I have been noticing some trends that are providing insights on our direction, evolution, and ultimate picture of our future.
Future Picture was coined by the US Military for defining flight mission success, and was brought to business prominence in Air Force pilot James D. Murphy's 2005 book, Flawless Execution. Using his example of envisioning what success would look like, a bank’s Future Picture should be a detailed description of successful execution of strategy. I challenge bankers’ to describe their Future Picture.
It can be highly subjective and difficult, particularly in an era of unprecedented change. But I would like to share three strategic directions where the train has either left the station, or is boarding.
1. Branches must be larger to survive. According to my firm’s profitability database, branches generated revenue (defined as consumer loan spreads, deposit spreads, and fees) as a percent of branch deposits of 3.50% in 2006. Today, that number is 2.08% due to the interest rate environment, the regulatory environment (reducing deposit fees), and customer behavioral changes. Therefore, the average deposit size of branches grew, to over $60 million at the end of 2015 (see chart). This trend is not likely to change, as bankers are more apt to prune their network and increase overall branch profitability. And the customer. Don’t forget them. They use branches less, although many still identify branch location as important to bank selection.
2. Technology expenditures will grow faster than overall expenditures. I recently performed this analysis for a client, identifying the “Data Processing” expense as a percent of total operating expenses for all FDIC insured banks as identified in their call report. Surprisingly, it represented only 4% of total operating expense. Note this excludes IT personnel expense. But the number is growing faster than overall operating expense (see chart), meaning that IT expense is becoming a larger proportion of operating expense. It is disappointing that this trend is slowing so banks can meet their budgets and profit objectives, regressing back to old habits of cutting IT projects to make budget. But overall, banks are seriously evaluating technology to improve efficiencies and their clients’ banking experience.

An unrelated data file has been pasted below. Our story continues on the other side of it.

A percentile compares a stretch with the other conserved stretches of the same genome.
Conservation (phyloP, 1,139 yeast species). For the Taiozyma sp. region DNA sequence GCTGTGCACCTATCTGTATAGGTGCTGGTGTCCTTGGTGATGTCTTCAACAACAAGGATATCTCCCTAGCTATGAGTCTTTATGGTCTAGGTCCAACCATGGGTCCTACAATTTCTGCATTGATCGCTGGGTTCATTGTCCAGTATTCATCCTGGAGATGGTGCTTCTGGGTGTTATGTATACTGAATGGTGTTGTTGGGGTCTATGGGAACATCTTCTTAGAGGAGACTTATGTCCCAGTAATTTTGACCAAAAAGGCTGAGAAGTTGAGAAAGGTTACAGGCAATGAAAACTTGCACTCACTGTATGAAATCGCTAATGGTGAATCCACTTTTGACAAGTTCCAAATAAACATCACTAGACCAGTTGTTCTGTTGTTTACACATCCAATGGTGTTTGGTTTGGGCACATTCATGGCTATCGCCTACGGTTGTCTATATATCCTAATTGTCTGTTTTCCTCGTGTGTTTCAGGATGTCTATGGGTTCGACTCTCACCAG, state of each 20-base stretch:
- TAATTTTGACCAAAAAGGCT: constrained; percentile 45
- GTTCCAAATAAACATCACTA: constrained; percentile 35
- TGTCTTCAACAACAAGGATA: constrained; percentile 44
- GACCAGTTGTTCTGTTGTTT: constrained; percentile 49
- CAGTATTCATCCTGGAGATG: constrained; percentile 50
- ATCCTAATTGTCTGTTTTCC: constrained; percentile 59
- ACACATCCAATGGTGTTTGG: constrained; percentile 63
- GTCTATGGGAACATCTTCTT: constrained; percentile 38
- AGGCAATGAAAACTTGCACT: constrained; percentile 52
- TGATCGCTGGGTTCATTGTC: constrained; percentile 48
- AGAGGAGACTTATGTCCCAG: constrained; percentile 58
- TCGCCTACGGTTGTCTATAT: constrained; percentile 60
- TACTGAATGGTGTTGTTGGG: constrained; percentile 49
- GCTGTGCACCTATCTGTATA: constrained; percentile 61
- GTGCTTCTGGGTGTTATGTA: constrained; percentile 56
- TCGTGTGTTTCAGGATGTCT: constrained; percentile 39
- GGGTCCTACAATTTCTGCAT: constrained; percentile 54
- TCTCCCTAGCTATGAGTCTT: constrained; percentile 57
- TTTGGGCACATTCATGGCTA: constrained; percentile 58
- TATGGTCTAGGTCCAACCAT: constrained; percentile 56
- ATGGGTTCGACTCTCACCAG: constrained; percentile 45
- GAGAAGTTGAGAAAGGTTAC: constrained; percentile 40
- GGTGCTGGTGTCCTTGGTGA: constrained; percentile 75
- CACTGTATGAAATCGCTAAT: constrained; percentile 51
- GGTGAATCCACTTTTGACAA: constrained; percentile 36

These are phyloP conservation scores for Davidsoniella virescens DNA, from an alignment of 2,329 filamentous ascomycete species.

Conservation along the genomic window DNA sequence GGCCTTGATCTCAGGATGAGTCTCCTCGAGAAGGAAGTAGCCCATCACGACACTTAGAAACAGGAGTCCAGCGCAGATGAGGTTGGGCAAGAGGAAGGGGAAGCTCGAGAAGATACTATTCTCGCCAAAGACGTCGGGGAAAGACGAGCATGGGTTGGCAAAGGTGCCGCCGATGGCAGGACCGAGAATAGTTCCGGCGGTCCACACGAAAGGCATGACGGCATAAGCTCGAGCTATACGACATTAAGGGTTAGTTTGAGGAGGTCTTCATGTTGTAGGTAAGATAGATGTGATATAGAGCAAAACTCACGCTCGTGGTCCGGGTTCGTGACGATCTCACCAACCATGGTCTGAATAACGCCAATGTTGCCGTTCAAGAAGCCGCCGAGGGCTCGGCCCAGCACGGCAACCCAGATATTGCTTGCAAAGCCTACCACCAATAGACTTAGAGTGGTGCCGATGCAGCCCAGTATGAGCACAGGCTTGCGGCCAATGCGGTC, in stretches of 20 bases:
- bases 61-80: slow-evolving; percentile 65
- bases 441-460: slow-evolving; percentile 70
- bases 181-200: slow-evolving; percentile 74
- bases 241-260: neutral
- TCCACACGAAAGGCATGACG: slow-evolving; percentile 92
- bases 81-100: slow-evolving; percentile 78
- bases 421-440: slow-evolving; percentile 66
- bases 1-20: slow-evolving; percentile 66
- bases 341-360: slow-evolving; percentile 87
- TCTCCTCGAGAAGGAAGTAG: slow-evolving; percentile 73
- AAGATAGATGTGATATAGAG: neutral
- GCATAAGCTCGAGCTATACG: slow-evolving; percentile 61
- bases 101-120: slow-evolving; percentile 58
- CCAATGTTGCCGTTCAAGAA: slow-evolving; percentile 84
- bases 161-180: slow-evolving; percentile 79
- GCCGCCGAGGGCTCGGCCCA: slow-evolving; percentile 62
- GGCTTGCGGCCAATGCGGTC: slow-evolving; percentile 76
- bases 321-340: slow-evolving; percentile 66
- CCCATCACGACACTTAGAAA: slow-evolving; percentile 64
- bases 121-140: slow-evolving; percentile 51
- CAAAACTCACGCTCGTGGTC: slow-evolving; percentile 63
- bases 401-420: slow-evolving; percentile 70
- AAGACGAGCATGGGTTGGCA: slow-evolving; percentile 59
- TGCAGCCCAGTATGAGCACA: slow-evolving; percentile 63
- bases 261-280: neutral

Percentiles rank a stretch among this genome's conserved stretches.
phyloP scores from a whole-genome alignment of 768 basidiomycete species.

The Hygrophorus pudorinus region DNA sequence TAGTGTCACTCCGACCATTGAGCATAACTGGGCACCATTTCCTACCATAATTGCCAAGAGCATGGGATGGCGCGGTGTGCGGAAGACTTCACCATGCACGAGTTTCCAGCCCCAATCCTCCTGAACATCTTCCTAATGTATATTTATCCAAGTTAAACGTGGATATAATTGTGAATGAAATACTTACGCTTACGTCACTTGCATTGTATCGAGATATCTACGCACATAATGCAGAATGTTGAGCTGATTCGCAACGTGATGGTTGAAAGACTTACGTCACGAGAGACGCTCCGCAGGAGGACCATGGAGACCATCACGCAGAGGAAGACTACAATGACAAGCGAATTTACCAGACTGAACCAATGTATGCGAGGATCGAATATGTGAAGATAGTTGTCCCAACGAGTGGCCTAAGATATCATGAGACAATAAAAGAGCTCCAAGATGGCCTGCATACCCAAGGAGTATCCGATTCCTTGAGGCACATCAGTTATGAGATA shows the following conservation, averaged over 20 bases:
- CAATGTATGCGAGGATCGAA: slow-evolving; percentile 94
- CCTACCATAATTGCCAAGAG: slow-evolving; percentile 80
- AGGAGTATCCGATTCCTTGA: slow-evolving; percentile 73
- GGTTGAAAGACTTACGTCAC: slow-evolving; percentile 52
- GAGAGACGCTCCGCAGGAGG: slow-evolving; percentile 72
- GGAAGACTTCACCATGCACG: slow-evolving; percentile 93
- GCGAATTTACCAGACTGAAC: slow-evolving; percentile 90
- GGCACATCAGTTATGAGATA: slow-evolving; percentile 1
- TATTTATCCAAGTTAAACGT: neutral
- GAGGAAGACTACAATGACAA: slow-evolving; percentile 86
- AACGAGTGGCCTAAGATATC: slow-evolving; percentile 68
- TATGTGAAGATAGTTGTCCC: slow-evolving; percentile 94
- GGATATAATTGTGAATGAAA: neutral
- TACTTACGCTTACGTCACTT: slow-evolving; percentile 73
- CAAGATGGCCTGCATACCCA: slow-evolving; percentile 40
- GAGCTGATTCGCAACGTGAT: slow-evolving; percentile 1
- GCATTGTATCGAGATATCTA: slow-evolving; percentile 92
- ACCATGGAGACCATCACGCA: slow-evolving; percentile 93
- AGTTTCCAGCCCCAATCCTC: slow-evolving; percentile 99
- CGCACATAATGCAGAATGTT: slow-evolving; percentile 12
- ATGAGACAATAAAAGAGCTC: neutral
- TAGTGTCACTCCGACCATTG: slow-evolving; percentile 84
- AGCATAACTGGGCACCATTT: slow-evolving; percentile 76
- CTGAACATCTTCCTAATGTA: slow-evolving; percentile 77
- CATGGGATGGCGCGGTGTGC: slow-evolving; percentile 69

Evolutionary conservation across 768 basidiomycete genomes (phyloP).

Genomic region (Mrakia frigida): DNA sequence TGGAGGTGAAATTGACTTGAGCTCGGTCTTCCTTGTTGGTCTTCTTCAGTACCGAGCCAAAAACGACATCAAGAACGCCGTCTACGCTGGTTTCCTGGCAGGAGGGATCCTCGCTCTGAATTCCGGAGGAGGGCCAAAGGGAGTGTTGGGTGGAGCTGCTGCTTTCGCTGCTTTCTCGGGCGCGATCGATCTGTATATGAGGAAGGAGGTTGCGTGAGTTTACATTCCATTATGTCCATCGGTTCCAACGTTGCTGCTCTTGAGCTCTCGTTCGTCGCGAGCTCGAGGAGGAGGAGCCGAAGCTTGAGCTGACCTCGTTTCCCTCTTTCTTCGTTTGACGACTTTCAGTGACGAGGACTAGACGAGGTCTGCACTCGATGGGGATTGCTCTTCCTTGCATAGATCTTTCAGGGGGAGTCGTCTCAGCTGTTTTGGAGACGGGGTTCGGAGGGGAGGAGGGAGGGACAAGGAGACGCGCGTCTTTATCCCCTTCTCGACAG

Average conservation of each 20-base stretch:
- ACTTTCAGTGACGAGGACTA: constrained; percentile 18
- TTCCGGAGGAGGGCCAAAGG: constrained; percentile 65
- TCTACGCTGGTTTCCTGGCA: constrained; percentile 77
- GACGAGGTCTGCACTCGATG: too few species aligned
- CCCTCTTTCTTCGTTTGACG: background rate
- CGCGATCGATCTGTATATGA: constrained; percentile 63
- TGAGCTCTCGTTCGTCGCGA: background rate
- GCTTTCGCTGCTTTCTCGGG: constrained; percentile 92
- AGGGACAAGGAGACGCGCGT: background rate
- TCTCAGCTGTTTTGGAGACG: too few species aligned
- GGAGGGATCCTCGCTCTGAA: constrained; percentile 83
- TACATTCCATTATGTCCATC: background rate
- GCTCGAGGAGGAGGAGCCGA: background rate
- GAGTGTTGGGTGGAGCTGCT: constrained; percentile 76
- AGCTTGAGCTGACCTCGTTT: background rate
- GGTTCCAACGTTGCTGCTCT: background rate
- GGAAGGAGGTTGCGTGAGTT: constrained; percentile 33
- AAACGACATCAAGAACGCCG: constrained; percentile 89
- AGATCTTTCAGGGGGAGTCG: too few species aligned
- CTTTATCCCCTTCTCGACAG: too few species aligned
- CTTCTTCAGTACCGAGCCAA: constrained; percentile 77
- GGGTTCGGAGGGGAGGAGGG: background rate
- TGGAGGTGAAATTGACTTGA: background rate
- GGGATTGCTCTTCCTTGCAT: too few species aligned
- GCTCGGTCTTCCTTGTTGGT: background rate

3. Robotics are coming. It was only recently I began to believe this. But there are opportunities being evaluated and implemented to automate repetitive processes to reduce overall costs, minimize risk, and speed the process. A couple examples where automation and/or robotics are ripe to improve processes include reviewing remote deposit checks, currently eye-balled by humans. Not scalable. The x-point evaluation could more quickly and effectively be accomplished by a robot. Another area where automation is coming is BSA case evaluation, where the bank’s BSA application identifies potentially high-risk client activity and a program goes through several standardized checks to clear the case or elevate it for human intervention, reducing the overall number of cases needing human review.
These aren’t the only changes. Just the ones that I believe are coming, no matter who tries to stop them.
So why try to stop them?
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